On November 14th, 2016, the Greenberg Chair in Women and the Legal Profession at the Faculty of Law, and the Centre for Health Law, Policy and Ethics, University of Ottawa, was proud to present a panel featuring a variety of perspectives on law, policy and practice of surrogacy in an international context.
The panel featured Prof. Bronwyn Parry, of the Faculty of Global Health and Social Medicine at King's College London, Pam McEachern, lawyer at Nelligan, O'Brian, Payne LLP ( family and human rights law) and Erin LePine, lawyer at Nelligan, O'Brian, Payne LLP ( family and fertility law).
Both a podcast and a transcript are available here.
Tuesday, December 6, 2016
To The Parties Affected by the Recent Wave of Hate Crimes and Ignorance,
First, I send you greetings from a fellow North American who shares the shock, the pain and the hurt has resulted from the recent U.S. Election for many groups. I also acknowledge the pain and frustration that those who have suffered at the hands of hateful individuals who have decided to emerge from hiding and reek terror on the good people of our cities, whether here in Ottawa or beyond our borders.
There are some things in life we cannot explain. At this time, it's easy to sink into the dark recesses of fear and be prepared to expect the worst in human beings. It’s natural to feel as though you’re now in a world where every stake that could’ve been uprooted has been hammered in tighter while even more are driven into the ground of your path in life. It’s easy to feel alone when it seems as though people have turned against you, have turned their backs on basic, human decency. You feel isolated, scared, fearful, depressed, even angry. You feel as though your friends will call you crazy for letting these things get to you; that your parents will say to worry about what you can change; that your significant other will slowly begin to distance themselves from you because you’re not the same person you were before these things happened.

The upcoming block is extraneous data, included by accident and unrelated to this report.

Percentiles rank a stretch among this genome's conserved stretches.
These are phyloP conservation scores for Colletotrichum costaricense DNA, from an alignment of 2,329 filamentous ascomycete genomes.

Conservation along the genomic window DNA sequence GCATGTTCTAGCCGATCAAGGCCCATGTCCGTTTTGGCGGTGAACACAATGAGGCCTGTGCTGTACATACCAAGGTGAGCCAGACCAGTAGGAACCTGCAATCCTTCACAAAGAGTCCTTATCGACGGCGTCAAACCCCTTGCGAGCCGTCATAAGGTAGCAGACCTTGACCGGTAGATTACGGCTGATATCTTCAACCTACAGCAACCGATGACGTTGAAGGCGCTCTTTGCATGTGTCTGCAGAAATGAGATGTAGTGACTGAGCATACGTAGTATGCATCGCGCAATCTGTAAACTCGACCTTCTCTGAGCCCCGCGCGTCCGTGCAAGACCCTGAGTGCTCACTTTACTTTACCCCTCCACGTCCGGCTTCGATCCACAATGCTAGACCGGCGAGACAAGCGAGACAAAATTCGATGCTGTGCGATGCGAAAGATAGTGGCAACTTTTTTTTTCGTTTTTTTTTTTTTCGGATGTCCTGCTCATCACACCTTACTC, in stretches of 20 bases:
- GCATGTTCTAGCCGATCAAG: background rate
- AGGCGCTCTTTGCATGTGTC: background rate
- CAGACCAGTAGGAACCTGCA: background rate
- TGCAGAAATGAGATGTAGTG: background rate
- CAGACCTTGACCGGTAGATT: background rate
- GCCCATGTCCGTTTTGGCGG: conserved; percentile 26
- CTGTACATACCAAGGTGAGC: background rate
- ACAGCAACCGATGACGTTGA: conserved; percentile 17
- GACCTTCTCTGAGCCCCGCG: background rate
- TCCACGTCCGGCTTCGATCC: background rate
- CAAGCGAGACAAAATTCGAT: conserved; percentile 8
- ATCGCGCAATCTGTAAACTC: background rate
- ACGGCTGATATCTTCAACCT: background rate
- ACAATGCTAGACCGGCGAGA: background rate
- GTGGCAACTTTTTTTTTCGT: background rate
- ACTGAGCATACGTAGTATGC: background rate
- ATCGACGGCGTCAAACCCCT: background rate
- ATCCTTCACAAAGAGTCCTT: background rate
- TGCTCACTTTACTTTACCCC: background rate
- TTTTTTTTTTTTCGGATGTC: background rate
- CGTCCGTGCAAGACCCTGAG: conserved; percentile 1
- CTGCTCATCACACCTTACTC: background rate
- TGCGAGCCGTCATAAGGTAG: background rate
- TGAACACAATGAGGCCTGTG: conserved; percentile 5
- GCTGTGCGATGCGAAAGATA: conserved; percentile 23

But you’re forgetting something.
You’re not alone.
To the minorities who fear having their race be the only judge of their character,
Your ownership and stake in this land has not been diminished by the amount of melanin in your skin. Your accomplishments have shaped the nation and the world so profoundly that no one can erase you from history. Your blood, sweat and tears have formed the foundation for laws and principles of oneness and equality that no executive order can overturn. Your cultural uniqueness is an asset, not a burden. You are not alone.
To the women of the country who fear being shackled by sexism,
Your worth can never be summed up by your measurements. Your potential doesn’t depend on how many likes your Instagram photos get. Your power does not come from a man’s permission to lead, but your God-given right to rule like the queen you are. Your integrity is not for sale because you are not an object. Your intelligence is not a question because it is often the answer. Your voice is not nagging, it’s you saying, “I want something better.” You are not alone.
To the religious groups who fear being targeted because of their faith,